In 2014, when I was 26 years old, I gave birth to my first child. Like all babies, he was tiny and helpless. He relied on me to survive, and I jumped right in to do my job. I was comfortable with my baby, and we bonded immediately. I knew how to soothe him when he was upset and breastfeeding came easily to me. You could even say I was a natural. I spent my days making organic baby food, going to “baby and me” classes and running with the baby jogger. I didn’t miss my old life, and to anyone looking, I seemed like a well-adjusted, happy new mom.
But I was consumed by the idea that something would happen to him. To calm myself, I did everything in my power to make sure he was safe — and I mean everything. I held him while he slept so I could feel his breathing. I made sure I was his main caretaker so that I could keep an eye on him at all times. I even warmed his DockATot near the heater so that a difference in temperature wouldn’t startle him. I had exhausted all safety measures and had eliminated any external threats in my control, but I still had the gnawing feeling that something bad would happen. I could think of nothing worse than causing harm to my own child, so I turned my focus inward and started to monitor myself, just to make sure it wasn’t me who would hurt him.
At first, I chalked it up to new mom worries. I thought I was being responsible by foreseeing any future tragedies and avoiding them. But in the months that followed, my mental state worsened. Even though it was the last thing I wanted to do, I started imagining all the possible ways that I could hurt him. The images came involuntarily and fast, like a TV screen flashing before my eyes.
I was not depressed or sad. I did not have a hard time bonding with my baby, and I did not want to harm myself or my infant. But something was wrong in my head.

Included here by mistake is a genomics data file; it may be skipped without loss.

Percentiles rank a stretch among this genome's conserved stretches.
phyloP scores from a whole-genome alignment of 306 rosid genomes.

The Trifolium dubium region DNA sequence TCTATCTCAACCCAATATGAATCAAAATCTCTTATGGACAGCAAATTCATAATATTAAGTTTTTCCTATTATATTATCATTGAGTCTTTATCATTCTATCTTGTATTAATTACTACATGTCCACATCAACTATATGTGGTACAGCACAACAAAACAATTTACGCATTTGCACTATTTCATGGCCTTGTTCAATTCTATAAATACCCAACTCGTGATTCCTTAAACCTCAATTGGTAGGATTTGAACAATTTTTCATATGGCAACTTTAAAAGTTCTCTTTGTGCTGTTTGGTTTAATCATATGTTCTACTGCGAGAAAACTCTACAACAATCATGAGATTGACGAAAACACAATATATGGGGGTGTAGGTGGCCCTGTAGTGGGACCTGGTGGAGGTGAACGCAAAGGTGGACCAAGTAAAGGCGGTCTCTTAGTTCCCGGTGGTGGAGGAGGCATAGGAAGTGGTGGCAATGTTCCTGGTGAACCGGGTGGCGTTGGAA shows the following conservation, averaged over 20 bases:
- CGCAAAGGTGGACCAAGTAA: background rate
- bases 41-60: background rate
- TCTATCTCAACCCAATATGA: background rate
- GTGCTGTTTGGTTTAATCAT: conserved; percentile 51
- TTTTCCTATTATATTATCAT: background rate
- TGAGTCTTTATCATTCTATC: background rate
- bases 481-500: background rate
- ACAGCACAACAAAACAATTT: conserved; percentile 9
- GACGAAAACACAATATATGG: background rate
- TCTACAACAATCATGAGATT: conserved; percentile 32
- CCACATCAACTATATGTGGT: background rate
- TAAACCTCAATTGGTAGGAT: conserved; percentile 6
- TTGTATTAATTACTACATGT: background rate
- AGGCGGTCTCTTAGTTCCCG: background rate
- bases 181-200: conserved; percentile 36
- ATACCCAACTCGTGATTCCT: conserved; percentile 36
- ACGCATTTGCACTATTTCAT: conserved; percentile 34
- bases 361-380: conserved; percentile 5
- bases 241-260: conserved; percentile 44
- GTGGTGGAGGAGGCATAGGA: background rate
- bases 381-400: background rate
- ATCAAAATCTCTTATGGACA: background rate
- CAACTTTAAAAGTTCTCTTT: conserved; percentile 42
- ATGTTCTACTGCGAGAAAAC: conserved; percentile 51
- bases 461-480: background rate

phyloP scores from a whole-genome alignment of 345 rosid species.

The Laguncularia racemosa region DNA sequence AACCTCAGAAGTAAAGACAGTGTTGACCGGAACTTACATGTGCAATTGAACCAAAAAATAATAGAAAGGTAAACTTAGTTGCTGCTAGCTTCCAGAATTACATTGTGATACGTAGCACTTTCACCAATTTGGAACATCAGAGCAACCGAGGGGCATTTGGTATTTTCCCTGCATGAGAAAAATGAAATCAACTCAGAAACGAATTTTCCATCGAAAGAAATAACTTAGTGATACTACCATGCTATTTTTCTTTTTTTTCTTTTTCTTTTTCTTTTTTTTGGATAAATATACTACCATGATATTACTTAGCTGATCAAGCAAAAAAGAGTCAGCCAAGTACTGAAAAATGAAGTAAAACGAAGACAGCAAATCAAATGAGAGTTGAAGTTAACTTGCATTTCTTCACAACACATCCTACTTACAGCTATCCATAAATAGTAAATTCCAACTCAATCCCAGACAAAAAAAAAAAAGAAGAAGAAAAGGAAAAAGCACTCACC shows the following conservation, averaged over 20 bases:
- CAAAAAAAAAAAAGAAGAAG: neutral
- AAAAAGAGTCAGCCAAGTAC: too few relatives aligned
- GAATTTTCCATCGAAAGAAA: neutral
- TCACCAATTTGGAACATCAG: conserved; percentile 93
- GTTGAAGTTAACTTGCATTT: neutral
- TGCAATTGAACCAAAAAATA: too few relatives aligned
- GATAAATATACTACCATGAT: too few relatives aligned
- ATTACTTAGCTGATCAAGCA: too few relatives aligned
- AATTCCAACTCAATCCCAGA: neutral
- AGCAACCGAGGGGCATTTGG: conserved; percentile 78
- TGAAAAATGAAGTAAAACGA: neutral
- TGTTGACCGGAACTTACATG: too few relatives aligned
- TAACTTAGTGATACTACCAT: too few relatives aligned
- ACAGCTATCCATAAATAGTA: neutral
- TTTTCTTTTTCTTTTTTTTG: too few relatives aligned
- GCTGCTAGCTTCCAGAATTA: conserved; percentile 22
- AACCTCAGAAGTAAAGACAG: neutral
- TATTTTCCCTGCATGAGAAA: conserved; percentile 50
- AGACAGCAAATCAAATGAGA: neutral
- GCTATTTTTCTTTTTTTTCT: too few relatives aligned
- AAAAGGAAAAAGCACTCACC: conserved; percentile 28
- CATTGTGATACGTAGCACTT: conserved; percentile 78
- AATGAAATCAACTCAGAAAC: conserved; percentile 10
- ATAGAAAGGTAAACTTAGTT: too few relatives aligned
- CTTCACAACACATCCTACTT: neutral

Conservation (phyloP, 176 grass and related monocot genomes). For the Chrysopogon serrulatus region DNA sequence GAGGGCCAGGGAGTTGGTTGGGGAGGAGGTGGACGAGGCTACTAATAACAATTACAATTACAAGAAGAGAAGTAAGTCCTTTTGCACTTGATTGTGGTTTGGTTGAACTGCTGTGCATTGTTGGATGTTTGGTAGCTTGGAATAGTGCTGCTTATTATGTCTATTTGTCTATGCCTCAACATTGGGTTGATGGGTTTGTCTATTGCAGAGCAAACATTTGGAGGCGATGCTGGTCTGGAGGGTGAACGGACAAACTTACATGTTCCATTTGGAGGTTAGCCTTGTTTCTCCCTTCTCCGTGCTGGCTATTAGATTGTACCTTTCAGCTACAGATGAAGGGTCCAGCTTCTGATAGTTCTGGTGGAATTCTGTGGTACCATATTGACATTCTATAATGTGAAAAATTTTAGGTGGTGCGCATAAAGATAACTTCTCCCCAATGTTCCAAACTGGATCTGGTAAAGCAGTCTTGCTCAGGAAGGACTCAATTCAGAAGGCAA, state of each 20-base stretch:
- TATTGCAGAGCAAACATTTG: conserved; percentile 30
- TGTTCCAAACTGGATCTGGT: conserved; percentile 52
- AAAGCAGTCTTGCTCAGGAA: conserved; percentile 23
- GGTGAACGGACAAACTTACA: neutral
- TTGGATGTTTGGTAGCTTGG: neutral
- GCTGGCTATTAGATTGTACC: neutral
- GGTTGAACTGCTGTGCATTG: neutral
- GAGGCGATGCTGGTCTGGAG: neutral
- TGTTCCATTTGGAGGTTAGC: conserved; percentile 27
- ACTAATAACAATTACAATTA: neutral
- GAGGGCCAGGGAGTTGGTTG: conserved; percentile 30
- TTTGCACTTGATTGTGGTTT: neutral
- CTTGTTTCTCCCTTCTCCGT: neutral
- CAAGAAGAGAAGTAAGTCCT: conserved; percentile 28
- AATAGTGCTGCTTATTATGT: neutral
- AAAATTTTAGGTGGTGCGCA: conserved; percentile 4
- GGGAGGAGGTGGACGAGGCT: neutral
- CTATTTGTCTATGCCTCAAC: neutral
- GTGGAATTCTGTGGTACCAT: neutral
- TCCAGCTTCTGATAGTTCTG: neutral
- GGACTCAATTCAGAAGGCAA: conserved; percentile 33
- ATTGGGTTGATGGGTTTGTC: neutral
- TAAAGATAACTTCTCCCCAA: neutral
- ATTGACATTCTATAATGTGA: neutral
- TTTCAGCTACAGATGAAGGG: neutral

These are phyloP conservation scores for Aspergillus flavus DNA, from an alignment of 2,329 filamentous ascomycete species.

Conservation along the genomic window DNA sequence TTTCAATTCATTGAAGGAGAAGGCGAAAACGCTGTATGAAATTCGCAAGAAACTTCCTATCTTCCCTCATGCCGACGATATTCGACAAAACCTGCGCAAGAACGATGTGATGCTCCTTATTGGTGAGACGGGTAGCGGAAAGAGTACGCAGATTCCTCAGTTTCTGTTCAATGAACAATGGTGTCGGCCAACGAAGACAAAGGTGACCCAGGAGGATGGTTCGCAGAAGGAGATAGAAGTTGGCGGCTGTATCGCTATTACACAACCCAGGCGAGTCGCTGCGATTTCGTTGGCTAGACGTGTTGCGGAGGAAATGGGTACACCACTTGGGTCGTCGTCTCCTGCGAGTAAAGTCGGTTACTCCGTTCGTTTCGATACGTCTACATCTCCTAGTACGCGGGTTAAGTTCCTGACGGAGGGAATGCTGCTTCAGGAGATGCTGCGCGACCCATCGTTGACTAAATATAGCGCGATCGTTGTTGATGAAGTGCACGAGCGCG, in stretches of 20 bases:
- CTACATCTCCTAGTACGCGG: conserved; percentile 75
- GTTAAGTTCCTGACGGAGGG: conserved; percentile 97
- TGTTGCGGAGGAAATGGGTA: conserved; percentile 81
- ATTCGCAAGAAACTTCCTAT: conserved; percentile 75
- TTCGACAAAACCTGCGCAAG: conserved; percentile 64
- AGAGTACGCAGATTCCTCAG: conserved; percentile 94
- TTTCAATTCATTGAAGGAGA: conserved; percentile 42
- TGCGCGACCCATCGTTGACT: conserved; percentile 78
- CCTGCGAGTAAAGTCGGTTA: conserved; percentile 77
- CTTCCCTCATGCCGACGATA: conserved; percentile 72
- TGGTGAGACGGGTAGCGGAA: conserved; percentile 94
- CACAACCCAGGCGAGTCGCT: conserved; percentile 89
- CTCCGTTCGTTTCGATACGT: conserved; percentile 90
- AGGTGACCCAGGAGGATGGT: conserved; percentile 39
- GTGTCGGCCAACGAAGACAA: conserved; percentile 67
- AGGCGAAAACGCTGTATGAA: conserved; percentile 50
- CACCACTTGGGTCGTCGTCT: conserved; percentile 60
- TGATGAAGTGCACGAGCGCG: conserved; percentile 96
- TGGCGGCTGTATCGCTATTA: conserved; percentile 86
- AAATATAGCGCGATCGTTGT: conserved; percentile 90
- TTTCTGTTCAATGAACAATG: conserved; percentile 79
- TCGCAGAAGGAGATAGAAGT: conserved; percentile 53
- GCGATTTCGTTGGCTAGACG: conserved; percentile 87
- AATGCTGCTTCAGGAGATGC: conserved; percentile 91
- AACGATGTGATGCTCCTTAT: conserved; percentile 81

Everything I saw gave my imagination more to run with. The bathtub brought images of me drowning my baby. When I walked past the railing on the second floor of my home, I felt a pang of fear in case I threw him down. If I stood too close to a window, I saw myself opening it and letting him fall to the ground. The balcony, which was once my preferred place to sunbathe, became a danger zone. The hard brick below threatened to be a deadly landing place for my fragile infant. Even my daily walk to Golden Gate Park felt dangerous. If I wanted to, I could just let go of the stroller. The wheels were big enough that nothing would stop its trajectory down the hill and he would eventually roll to his death. It was like a recurring nightmare but my eyes were open. I didn’t want to hurt my child, but I was having violent thoughts of doing so.
I wanted to tell someone — anyone — what I was going through, but I didn’t know who to turn to for help. By the time I was deep into symptoms, my postpartum checkups were a thing of the past. There were mental health questions on the intake form at the pediatrician’s office, but none of them applied to me. I was not depressed or sad. I did not have a hard time bonding with my baby, and I did not want to harm myself or my infant. But something was wrong in my head.